Lot 807. A Longquan celadon 'Arrow' vase, Ming dynasty, 16th century; 9¼ in. (23.5 cm.) high. Estimate USD 6,000 - USD 8,000. Price realised USD 23,750. © Christie's Image Ltd 2014.
The vase has a globular body and tall long neck flanked by tubular handles, and is covered allover in a glaze of slightly olive, sea-green color which falls in a line above the unglazed base, Japanese wood box.
Provenance: A Japanese private collection, acquired in the 1990s.
Note: The form of this vase is based on 'arrow' vases, or touhu, the primary accessory of a drinking game which involved throwing all of one's arrows into the mouth of the vessel. The loser was assessed a penalty drink for every errant throw. Too small to actually be used in the drinking game, the present vase was probably intended to hold flowers, perhaps on a home altar.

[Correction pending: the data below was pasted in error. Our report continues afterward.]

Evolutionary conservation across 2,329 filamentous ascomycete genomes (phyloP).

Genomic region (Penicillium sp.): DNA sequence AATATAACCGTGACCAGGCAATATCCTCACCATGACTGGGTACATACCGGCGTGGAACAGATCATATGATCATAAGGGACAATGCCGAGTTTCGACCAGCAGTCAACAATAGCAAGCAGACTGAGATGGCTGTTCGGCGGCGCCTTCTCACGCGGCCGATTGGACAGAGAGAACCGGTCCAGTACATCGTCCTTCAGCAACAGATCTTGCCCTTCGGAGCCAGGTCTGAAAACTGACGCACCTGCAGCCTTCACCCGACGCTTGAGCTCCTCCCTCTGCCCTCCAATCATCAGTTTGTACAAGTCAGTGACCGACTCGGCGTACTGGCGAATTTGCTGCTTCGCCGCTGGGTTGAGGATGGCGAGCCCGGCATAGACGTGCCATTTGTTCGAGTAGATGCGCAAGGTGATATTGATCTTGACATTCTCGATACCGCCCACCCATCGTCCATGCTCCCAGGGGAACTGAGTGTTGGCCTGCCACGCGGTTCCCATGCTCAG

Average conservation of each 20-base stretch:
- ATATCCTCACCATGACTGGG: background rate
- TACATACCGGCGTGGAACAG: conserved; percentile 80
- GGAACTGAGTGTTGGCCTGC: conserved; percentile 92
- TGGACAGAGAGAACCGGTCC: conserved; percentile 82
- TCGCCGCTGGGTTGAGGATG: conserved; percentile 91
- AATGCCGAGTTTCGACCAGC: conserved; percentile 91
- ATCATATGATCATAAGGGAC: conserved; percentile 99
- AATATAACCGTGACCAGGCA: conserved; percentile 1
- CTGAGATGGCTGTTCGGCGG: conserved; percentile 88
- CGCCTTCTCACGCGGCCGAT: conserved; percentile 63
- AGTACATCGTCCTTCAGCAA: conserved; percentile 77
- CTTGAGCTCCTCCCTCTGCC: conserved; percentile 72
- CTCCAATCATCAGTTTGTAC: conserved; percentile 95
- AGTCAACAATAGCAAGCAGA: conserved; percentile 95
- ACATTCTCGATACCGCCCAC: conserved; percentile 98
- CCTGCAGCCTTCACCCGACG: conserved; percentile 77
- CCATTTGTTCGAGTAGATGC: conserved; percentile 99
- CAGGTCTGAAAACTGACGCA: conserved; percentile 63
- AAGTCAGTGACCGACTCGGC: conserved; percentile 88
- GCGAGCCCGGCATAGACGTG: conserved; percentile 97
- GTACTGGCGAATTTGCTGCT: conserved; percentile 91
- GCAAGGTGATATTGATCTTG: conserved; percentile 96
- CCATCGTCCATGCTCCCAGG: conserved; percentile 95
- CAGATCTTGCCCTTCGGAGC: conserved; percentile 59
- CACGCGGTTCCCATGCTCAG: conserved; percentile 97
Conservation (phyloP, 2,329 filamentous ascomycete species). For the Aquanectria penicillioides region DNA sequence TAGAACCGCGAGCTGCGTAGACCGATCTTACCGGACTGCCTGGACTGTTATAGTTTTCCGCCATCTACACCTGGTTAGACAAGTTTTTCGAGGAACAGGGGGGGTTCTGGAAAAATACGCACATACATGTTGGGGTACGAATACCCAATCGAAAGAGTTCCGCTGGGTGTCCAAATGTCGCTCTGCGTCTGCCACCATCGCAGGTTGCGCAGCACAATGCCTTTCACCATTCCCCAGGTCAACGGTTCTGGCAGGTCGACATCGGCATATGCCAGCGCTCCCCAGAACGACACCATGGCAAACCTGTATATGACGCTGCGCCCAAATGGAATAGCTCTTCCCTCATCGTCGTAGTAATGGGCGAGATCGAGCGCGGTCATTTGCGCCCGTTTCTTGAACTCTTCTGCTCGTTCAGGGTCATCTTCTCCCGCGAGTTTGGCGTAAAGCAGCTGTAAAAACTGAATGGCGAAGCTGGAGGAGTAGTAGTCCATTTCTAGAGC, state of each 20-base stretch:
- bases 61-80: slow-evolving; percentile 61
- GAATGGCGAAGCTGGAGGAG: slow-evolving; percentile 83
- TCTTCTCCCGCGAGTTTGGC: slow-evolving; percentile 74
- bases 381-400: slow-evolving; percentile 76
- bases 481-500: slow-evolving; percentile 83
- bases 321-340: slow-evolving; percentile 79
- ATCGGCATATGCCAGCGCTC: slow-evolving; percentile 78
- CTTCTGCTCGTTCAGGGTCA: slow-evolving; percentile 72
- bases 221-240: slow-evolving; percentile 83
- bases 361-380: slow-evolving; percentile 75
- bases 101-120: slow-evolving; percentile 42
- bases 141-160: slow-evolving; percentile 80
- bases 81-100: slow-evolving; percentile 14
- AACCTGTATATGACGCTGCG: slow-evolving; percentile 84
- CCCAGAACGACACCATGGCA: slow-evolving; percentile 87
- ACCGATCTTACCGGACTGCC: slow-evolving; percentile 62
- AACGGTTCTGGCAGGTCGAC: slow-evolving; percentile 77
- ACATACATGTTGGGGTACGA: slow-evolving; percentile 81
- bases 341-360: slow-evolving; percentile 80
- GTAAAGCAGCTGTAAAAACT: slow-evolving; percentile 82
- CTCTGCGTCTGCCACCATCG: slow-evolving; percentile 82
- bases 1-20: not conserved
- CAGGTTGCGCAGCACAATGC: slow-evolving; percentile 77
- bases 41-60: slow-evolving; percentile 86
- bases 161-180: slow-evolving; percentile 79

A Longquan celadon vase of this type, but of smaller size (16.8 cm.) and with a more slender neck, was included in the exhibition, The Scholar as Collector: Chinese Art at Yale, Yale University Art Gallery and China Institute in America, New York, 2004, p. 18, fig. 8.
Christie's. FINE CHINESE CERAMICS AND WORKS OF ART, 18 – 19 September 2014, New York, Rockefeller Plaza